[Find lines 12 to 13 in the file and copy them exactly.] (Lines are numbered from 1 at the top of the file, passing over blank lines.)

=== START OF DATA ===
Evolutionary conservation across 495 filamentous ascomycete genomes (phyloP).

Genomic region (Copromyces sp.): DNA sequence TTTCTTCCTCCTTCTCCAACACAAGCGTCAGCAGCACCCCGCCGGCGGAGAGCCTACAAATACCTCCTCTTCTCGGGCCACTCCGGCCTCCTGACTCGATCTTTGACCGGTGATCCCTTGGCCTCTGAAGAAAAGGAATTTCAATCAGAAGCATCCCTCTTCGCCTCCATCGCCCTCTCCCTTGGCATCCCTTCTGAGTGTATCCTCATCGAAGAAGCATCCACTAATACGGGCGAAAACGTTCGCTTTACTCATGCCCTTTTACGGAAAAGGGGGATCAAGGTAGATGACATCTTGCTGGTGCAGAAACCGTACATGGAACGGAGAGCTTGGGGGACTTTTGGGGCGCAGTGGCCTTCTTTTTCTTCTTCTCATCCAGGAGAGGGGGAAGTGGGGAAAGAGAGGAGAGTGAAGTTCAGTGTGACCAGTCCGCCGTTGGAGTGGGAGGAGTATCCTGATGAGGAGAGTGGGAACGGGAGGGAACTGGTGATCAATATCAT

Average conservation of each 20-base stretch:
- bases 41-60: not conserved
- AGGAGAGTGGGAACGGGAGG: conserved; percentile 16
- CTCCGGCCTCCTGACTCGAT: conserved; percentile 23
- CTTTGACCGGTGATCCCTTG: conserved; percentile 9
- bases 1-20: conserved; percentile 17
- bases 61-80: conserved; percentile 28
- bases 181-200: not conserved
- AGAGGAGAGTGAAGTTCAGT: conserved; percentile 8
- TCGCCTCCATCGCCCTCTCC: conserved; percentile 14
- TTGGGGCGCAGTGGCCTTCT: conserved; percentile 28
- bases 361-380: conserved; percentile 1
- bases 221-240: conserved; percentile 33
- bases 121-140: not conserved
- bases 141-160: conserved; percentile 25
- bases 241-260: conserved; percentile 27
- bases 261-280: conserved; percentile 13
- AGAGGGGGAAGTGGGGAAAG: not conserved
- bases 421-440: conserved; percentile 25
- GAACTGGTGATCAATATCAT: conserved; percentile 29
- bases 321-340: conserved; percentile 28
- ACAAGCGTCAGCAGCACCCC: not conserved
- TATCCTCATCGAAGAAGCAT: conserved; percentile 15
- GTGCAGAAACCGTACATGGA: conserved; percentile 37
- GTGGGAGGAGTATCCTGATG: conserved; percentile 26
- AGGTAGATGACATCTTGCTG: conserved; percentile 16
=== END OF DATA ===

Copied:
- TCGCCTCCATCGCCCTCTCC: conserved; percentile 14
- TTGGGGCGCAGTGGCCTTCT: conserved; percentile 28